Obviously they are still too tight but at least I can close them now. I believe most of the issues are caused by a too short crotch length that is causing the fabric to be pulled into the crotch both at the front and back. I think I will also need to add some more room in the thigh area as they are still very tight. My previous adjustments at center back now causes some gaping at the yoke (something I nearly always get in RTW jeans) so I’ll fix that too.

Do you have any other suggestions for adjustments that I could make to get a better fit?

Completed: Comox Trunks

I’ve made a piece of underwear! They’re Thread Theory’s Comox Trunks and I made them for my brother.

Thread Theory Comox Trunks

Clearly, the best part of these trunks is the elastic! I don’t have a lot of elastic in my stash and what I had didn’t feel nice enough to sit next to your skin all day long. I wasn’t very optimistic about finding anything really nice and then stumbled upon this elastic in a stall at a local weekly market. It feels very soft and it has stars on it! They also carried several different colours. Just brilliant.

These trunks were easy to make but I didn’t follow all of the construction steps. The attachment of the binding pieces to the fly seemed a bit fiddly so I simply folded the binding strips in half and used my overlocker to attach them to the front pieces. This does leave an exposed seam inside the fly but since I suspect most men don’t even use the fly I don’t think this will be a problem.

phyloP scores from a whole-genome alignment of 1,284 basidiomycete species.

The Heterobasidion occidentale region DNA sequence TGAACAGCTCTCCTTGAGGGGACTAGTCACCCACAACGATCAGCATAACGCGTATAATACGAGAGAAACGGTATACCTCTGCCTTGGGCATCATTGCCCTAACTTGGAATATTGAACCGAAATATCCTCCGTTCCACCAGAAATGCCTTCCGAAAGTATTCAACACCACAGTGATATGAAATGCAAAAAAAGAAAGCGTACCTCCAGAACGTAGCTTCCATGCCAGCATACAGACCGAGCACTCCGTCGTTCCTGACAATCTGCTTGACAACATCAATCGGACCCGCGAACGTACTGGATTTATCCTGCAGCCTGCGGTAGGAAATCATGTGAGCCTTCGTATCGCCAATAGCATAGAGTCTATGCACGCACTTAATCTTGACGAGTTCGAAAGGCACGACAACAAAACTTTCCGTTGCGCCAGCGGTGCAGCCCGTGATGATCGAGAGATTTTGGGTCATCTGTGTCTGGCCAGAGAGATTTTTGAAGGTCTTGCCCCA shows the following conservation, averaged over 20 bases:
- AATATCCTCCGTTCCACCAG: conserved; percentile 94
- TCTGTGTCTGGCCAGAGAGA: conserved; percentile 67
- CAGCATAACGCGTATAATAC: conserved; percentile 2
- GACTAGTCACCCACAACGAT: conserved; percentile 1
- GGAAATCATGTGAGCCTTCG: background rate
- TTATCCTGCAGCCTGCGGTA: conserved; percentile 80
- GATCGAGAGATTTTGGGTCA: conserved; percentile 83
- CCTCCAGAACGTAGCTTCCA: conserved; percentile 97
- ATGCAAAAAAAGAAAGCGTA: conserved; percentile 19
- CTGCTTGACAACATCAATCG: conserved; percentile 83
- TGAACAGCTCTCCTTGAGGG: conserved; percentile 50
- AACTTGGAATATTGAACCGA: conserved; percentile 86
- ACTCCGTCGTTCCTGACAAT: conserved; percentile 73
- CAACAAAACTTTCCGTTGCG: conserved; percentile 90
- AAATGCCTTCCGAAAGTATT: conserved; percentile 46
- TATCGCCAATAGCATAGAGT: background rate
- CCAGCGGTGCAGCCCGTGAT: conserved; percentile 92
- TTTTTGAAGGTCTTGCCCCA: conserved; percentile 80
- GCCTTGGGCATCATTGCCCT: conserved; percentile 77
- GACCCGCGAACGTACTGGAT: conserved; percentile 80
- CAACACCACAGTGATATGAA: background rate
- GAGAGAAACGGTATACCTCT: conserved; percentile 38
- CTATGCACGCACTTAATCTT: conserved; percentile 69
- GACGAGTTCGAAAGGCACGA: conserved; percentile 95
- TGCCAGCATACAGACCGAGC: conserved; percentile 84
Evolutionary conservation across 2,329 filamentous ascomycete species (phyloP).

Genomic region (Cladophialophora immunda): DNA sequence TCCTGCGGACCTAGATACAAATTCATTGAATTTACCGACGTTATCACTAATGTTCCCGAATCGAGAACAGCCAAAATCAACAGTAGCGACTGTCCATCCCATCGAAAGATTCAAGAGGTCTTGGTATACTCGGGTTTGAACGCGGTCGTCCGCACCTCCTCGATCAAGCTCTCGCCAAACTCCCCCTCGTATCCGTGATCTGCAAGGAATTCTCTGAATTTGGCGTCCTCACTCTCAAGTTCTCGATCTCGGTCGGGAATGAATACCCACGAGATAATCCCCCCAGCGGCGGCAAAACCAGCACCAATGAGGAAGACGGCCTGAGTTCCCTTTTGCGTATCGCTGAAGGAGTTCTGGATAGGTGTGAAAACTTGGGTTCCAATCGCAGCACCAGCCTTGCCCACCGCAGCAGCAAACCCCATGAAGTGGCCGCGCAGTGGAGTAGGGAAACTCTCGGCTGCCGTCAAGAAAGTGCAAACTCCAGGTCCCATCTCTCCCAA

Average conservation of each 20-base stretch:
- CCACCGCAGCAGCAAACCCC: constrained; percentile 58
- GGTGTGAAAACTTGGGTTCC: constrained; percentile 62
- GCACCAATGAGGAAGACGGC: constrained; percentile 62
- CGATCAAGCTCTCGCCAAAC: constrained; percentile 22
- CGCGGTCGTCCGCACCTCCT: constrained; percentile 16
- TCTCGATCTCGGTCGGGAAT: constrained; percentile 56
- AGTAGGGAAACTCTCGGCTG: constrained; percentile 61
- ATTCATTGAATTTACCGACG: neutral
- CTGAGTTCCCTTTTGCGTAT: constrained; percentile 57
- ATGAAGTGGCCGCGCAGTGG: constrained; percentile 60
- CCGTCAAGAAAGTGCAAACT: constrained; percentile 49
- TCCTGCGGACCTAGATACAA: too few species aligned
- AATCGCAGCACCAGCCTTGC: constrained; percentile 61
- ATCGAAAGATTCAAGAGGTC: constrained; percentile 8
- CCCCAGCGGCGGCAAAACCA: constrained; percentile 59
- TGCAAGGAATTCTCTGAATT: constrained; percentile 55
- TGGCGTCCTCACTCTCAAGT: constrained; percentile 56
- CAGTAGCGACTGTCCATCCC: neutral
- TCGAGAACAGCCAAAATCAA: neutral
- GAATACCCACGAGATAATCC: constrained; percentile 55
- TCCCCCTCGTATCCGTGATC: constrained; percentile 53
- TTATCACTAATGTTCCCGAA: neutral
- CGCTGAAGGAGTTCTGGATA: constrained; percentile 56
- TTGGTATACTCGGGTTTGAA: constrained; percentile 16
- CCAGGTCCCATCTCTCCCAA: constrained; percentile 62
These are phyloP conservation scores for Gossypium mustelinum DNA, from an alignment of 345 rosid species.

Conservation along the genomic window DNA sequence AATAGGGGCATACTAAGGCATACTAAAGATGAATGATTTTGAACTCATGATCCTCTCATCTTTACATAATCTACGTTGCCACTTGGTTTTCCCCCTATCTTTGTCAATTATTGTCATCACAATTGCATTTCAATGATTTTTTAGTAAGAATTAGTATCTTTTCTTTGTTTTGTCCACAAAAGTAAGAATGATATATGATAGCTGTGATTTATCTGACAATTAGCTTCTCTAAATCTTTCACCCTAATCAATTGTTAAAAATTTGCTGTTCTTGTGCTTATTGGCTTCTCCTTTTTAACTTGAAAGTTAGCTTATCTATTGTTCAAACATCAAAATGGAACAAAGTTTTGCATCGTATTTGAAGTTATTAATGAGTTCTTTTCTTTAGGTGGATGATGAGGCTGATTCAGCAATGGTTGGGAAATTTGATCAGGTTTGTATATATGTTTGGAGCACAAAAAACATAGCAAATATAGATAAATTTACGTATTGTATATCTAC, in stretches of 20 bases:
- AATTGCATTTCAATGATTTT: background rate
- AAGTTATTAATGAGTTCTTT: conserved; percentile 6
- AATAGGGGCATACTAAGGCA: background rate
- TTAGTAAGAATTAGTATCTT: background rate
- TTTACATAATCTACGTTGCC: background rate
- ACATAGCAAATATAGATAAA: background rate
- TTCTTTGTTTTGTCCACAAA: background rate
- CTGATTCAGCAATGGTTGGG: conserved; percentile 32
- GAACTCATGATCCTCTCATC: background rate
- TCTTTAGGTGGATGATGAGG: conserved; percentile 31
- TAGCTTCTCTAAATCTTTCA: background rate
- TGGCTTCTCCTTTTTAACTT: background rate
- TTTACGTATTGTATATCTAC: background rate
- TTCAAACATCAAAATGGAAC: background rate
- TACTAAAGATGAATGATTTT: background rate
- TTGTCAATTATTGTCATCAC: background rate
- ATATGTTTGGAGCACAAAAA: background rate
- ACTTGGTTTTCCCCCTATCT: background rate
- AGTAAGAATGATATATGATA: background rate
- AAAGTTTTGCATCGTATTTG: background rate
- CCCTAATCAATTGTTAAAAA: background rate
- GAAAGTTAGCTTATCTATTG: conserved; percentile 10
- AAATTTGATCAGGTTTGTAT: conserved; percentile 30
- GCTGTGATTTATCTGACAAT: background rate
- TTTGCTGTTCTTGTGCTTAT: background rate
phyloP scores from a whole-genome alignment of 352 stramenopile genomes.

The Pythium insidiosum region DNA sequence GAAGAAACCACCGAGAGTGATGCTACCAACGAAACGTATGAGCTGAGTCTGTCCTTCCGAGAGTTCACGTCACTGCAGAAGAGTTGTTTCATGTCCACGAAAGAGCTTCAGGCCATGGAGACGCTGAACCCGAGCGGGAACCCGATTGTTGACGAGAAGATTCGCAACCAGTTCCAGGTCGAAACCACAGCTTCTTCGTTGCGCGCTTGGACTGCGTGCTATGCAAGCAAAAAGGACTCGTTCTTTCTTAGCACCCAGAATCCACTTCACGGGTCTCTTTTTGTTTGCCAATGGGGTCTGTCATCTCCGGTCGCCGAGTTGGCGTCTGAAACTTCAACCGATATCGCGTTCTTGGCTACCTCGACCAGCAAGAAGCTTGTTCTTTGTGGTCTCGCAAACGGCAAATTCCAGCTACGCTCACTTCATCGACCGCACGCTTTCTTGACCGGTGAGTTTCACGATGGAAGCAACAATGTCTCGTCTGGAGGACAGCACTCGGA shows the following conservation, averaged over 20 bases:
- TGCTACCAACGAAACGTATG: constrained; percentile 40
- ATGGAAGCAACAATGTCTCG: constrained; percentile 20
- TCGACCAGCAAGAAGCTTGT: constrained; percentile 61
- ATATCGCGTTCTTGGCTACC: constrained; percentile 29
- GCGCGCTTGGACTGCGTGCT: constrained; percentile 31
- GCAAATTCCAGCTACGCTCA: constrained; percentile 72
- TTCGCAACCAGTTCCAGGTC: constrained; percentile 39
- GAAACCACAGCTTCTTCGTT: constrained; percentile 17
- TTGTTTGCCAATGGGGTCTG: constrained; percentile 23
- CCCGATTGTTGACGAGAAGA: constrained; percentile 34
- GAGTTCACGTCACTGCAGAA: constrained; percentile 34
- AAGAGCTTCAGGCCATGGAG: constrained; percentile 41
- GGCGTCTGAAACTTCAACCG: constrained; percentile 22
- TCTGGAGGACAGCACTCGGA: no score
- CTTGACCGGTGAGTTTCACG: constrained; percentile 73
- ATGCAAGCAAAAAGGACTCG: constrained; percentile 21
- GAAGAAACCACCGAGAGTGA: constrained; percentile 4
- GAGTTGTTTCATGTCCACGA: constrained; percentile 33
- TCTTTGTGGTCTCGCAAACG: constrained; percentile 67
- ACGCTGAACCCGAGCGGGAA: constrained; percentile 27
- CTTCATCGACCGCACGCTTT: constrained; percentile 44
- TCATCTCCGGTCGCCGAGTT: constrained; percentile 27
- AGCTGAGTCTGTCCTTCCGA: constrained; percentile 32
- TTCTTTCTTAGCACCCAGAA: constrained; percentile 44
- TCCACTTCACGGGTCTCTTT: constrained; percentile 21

Thread Theory Comox TrunksI sewed the inside front pieces wrong sides together. As a result the seam allowance ended up inside the fly and not on the inside of the trunks, so there is one exposed seam less that might cause irritation. With hindsight I should also have done this with the binding piece for this front piece because that seam did end up on the inside of the trunks and could easily have been hidden as well.

To further reduce the number of exposed seams I used a different method for the attachment of the gusset. I now wish I had taken pictures as I worked but I promise I’ll do so if I make them again. Basically, you skip the part where the gusset pieces are basted wrong sides together and instead work with two separate pieces. Layer the two pieces right sides together with the front (or back, doesn’t matter which side you start with) sandwiched in between. Sew this seam. Then, leaving the gusset pieces right sides together stuff the entire trunks inside the gusset pieces (fabric is allowed to spill out through the sides of the gusset) until you can layer the gusset pieces right sides together with the back sandwiched in between. Make sure nothing else is caught in between and sew this seam. Now, you can pull the trunks right side out through one of the gusset’s sides, et voila, you have hidden both seams on the inside! It feels a little bit like magic. If you have constructed yokes on classic tailored shirts you might have used this technique before.